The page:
At the petting zoo, Timothy stayed in the stroller, but Matthew got out and walked around. The Baldwins loaded up on food pellets three or four times, and some of the goats would beg for food by rearing up and planting their forelegs on people.
"I had that stuff all over the front of my pants," Kellie Baldwin said, referring to the dirt and manure that clung to her from the animals.
As the Baldwins left, they washed their hands using liberal amounts of an anti-bacterial gel available in dispensers near the petting zoo. Kellie Baldwin said the family was fastidious with the gel, and Tim Baldwin even washed the car seats and strollers with bleach when they got home, and steam-cleaned the carpet in the car.
"Everything was just filthy," he said.
Kellie Baldwin said she and the boys returned to the fair that Monday with her mother. The mission that day was to hit the rides, but Matthew also milked a cow, and got manure on himself again.
Everyone rated their annual trip to the fair as top-notch.
Then Tuesday evening, Matthew started complaining of stomach cramps, and by Wednesday, he was throwing up and having diarrhea. Kellie Baldwin picked him up immediately from the baby sitter's and tried to nurse him as best she could with fluids, but he was crying in pain.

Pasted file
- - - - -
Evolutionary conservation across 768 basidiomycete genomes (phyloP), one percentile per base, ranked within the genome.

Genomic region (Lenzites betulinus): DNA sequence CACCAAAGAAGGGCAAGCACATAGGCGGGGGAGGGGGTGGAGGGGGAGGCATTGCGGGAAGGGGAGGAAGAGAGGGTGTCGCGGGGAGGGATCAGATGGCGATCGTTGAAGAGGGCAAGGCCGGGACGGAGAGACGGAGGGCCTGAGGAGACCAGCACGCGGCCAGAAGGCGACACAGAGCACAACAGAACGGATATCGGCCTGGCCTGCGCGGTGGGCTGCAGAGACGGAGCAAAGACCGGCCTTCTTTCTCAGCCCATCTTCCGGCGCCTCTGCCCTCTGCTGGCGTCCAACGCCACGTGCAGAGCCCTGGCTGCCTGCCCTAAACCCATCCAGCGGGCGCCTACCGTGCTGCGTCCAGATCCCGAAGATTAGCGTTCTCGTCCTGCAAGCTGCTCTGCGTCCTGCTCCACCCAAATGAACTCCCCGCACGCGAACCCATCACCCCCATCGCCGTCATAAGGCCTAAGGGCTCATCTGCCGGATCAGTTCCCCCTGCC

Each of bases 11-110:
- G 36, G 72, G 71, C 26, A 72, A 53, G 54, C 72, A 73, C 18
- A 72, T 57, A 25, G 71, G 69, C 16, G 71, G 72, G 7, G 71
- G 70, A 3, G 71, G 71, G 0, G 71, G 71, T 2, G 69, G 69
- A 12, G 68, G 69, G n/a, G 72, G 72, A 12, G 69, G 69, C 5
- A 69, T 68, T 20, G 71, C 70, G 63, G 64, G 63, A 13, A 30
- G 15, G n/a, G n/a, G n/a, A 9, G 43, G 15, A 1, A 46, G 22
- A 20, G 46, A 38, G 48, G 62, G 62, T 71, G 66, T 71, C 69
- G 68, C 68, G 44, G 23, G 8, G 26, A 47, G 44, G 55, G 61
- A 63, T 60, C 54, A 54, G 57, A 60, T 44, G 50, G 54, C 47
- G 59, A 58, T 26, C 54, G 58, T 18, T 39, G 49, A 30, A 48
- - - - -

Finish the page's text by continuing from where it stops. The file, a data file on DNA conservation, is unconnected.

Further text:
"There were some bad boys in my tummy," Matthew said, pointing to the offending area.
The Baldwins figured Matthew had gotten a stomach bug, but as the symptoms lingered, they grew more alarmed. That Saturday, they took him to his pediatrician, who noted that the problems seemed severe. But he suggested the family weather the weekend and said if Matthew didn't get better, they'd perform some tests the next week.
On Monday night, Oct. 25, Matthew became so sick the Baldwins were on the phone numerous times in panicked calls to the doctor. His diarrhea was bloody, he was throwing up blood and he had also developed croup, a respiratory virus that obstructed his breathing.
"He'd be screaming, and then he couldn't breathe to scream," said Tim Baldwin. "I'd take him outside so he could catch his breath."
They checked him into the hospital in Sanford first thing Tuesday morning. The little boy was hooked up to intravenous lines delivering fluids to his dehydrated body, and doctors sent tests off for diagnosis. In the meantime, they decided not to give him antibiotics, which can sometimes backfire in intestinal cases, causing worse illness.
By Wednesday, Matthew seemed a little better, and the family was able to take him home that night. But he stayed frighteningly sick.
Thursday, the lab results explained everything: Matthew was fighting an E. coli infection.
106 cases break out
Across the state, people with similar symptoms and similar experiences were getting the same diagnosis. By Halloween, three cases in Wake County were suspected. Many people, like Matthew, had battled the intestinal symptoms for more than a week, but only got a definitive diagnosis after lab tests came back.
The number of victims grew each day, and almost immediately a petting zoo at the State Fair seemed to be a common thread.